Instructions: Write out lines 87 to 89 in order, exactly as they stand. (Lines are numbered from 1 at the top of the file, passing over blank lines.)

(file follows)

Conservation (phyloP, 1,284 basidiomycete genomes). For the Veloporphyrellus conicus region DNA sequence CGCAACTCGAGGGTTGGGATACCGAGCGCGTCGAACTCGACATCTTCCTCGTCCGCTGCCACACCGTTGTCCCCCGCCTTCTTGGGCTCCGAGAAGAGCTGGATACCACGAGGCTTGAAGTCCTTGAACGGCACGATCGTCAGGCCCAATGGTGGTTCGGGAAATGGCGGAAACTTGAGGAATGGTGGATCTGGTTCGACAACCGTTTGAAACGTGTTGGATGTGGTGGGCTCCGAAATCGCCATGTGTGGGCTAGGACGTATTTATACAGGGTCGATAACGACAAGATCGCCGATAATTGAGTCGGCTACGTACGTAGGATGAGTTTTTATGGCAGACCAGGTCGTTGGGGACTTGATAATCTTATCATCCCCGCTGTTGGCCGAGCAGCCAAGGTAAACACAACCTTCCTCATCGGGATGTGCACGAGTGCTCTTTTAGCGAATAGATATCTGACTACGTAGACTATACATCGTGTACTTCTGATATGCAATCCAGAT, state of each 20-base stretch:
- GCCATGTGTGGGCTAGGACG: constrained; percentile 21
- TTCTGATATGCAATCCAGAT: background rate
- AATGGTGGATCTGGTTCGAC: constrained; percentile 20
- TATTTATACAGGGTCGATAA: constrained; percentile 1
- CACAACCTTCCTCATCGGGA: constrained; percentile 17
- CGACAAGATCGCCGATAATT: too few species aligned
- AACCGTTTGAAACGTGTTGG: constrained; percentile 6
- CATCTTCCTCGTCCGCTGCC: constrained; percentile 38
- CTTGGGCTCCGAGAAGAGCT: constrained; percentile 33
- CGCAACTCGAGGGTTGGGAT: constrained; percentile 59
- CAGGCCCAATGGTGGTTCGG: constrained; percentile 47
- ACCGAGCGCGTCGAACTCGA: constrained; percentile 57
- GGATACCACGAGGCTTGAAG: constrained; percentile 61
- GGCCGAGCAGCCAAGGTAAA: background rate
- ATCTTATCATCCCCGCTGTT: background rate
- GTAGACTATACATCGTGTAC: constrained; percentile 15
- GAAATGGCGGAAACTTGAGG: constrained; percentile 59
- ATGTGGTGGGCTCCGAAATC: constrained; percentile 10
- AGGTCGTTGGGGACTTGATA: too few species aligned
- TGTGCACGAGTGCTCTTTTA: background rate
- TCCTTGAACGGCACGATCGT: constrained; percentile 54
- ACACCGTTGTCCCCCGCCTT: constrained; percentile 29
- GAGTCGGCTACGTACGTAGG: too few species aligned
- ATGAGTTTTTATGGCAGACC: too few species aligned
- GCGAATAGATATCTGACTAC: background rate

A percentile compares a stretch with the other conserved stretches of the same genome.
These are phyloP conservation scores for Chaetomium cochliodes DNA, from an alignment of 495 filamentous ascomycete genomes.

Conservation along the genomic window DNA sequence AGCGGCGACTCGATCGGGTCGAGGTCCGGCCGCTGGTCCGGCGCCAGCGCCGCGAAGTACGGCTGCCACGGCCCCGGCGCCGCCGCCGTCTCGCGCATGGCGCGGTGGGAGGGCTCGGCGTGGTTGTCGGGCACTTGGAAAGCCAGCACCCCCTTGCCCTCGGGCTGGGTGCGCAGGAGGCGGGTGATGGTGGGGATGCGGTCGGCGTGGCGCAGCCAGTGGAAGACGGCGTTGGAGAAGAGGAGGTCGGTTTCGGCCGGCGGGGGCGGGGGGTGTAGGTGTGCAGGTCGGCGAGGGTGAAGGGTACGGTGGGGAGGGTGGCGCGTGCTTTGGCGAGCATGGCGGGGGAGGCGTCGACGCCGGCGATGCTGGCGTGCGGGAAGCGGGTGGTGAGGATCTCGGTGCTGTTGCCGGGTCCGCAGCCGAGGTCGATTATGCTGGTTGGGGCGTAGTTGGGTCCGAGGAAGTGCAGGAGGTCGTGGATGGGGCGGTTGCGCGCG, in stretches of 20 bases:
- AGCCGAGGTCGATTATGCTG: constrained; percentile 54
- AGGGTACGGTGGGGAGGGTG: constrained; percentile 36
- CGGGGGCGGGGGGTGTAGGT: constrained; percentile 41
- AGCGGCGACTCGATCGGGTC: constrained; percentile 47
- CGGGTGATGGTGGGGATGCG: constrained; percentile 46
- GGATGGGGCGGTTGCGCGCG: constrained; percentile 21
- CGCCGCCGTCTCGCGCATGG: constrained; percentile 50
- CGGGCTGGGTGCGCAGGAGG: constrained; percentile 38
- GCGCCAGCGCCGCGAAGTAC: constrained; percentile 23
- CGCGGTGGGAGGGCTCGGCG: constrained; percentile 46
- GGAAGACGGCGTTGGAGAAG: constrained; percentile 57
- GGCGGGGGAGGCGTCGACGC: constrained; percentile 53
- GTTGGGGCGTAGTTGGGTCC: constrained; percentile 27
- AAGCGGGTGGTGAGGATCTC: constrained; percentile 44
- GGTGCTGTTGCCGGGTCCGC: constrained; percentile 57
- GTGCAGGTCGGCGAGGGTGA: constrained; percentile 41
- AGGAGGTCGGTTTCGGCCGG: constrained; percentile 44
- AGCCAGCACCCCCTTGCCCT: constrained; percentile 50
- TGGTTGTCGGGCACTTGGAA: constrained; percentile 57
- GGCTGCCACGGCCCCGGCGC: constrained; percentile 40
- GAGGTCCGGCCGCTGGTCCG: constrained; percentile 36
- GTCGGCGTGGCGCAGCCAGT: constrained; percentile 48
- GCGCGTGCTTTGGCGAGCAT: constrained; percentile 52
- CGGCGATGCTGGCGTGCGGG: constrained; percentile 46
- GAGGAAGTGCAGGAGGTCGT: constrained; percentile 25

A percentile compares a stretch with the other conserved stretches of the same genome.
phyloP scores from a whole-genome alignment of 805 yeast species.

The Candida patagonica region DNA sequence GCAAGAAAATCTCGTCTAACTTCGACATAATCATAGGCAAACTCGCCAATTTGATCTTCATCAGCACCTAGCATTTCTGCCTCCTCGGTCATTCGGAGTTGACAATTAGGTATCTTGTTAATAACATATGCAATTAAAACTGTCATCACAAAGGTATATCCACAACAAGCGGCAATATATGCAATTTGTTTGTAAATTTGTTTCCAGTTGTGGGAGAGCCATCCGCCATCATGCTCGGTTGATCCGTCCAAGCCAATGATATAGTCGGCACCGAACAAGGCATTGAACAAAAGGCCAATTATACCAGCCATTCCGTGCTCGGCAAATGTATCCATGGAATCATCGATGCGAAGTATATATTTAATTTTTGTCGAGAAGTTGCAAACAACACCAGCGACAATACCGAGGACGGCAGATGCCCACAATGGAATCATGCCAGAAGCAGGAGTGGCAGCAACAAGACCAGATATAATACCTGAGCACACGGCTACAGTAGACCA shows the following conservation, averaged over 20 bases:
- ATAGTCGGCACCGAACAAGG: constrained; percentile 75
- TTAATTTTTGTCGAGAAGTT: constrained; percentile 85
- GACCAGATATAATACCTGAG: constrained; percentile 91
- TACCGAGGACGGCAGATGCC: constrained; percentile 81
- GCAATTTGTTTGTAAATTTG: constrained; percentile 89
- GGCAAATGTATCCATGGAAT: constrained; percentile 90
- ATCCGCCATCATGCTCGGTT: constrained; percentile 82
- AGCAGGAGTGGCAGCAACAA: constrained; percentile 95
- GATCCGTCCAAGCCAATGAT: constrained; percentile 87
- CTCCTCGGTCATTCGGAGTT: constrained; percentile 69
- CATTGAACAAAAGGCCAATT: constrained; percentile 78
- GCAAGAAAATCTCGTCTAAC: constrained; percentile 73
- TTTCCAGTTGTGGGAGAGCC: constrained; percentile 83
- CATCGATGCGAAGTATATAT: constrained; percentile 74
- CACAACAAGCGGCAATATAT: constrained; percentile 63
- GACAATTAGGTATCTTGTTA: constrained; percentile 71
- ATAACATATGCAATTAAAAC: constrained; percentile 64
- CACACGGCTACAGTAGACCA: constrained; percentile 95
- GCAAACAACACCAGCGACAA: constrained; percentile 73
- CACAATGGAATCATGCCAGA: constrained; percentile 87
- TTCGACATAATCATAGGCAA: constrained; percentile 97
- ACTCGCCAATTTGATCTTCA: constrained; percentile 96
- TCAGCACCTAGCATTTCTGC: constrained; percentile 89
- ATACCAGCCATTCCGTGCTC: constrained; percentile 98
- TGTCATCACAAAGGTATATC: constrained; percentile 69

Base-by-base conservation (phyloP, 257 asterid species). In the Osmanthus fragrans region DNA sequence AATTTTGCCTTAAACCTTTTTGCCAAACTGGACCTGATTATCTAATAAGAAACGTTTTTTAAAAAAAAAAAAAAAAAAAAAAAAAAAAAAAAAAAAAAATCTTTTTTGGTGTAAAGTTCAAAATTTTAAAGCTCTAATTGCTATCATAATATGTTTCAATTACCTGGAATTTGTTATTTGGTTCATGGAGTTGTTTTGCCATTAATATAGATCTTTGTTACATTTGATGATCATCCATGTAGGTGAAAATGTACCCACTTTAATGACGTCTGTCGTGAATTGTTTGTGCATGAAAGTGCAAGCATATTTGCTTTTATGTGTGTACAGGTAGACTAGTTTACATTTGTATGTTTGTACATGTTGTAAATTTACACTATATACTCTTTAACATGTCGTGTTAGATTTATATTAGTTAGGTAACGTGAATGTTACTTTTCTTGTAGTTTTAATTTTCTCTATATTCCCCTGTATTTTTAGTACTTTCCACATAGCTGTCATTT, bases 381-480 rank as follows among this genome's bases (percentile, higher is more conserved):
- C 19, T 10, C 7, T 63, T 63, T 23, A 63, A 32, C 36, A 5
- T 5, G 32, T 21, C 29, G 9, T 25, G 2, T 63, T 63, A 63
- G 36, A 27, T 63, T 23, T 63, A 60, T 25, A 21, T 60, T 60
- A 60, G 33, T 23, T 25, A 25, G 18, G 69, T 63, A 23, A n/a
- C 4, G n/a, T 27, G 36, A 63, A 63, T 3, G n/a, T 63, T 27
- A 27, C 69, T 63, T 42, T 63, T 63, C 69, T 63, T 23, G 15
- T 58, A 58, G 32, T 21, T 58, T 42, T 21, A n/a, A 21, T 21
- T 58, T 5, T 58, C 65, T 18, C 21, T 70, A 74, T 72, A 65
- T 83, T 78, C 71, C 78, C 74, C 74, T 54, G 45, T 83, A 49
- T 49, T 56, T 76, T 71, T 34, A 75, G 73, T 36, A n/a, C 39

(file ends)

- A 60, G 33, T 23, T 25, A 25, G 18, G 69, T 63, A 23, A n/a
- C 4, G n/a, T 27, G 36, A 63, A 63, T 3, G n/a, T 63, T 27
- A 27, C 69, T 63, T 42, T 63, T 63, C 69, T 63, T 23, G 15